• Core is the implementation. Stream is the encoding part, should never reference Iterator/Any. Iterator/Any is the decoding part, iterator is forward only, Any is a wrapper of iterator to provide random access.
  • Top are addons. Especially the annotation support is addon. Anything annotation support can be implemented by you using SPI. There is even support to adapt Jackson annotation so that you can keep model class unchanged.

The goal here is to quickly demonstrate what is possible with the SPI. For detailed usage guide, please read the source code.

Extend without Extension

Everything can be done with Extension. However, there are shortcuts

  • registerTypeDecoder: specify how to decode a type
  • registerPropertyDecoder: control how field of a specific class to be decoded
  • registerTypeEncoder: specify how to encode a type
  • registerPropertyEncoder: control how field of a specific class to be encoded
  • registerTypeImplementation: choose the concrete class for abstract class or interface

Extension can customize everything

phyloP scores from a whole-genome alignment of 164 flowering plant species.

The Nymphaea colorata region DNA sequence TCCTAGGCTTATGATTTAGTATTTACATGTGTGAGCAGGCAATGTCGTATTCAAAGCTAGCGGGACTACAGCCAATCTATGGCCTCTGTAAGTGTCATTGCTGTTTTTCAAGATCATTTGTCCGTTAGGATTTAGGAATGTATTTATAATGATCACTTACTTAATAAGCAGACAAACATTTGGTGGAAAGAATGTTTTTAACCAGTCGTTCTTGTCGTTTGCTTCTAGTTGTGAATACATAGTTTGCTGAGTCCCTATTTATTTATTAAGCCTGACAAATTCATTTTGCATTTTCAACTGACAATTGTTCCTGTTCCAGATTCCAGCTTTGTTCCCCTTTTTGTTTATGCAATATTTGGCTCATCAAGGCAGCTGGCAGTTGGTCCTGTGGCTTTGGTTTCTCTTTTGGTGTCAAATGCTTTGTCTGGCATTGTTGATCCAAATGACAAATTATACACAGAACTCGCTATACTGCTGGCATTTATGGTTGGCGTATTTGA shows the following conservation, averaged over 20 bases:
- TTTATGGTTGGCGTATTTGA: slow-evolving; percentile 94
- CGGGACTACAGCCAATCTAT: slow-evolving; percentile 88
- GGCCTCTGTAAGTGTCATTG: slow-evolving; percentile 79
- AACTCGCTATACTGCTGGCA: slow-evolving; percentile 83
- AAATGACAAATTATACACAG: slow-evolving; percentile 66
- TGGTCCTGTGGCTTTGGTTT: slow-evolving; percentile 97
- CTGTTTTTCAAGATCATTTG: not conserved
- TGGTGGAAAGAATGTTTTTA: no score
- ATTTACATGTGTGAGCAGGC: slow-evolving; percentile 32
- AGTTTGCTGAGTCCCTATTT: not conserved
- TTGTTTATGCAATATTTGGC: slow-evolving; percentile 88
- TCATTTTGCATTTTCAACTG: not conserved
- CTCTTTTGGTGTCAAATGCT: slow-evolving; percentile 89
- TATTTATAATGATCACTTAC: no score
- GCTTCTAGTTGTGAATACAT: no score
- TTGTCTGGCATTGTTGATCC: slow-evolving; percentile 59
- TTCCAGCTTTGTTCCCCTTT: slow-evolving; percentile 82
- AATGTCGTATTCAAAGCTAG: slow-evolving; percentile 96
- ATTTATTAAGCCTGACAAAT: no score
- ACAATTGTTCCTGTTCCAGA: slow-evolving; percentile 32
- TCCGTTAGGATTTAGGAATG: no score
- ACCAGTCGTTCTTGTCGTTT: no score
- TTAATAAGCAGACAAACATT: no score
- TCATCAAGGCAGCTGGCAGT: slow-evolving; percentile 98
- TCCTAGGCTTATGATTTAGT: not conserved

public interface Extension {
    Type chooseImplementation(Type type);
    boolean canCreate(Class clazz);
    Object create(Class clazz);
    Decoder createDecoder(String cacheKey, Type type);
    Encoder createEncoder(String cacheKey, Type type);
    void updateClassDescriptor(ClassDescriptor desc);
}

You can customize

  • type encoding/decoding, just like registerTypeEncoder, registerTypeDecoder
  • control how instance being created, integrate your favorite dependency injection tool
  • choose implementation, just like registerTypeImplementation
  • updateClassDescriptor, which will be explained below
public class ClassDescriptor {

    public Class clazz;
    public Map<String, Type> lookup;
    public ConstructorDescriptor ctor;
    public List<Binding> fields;
    public List<Binding> setters;
    public List<Binding> getters;
    public List<WrapperDescriptor> wrappers;
    public List<Method> unWrappers;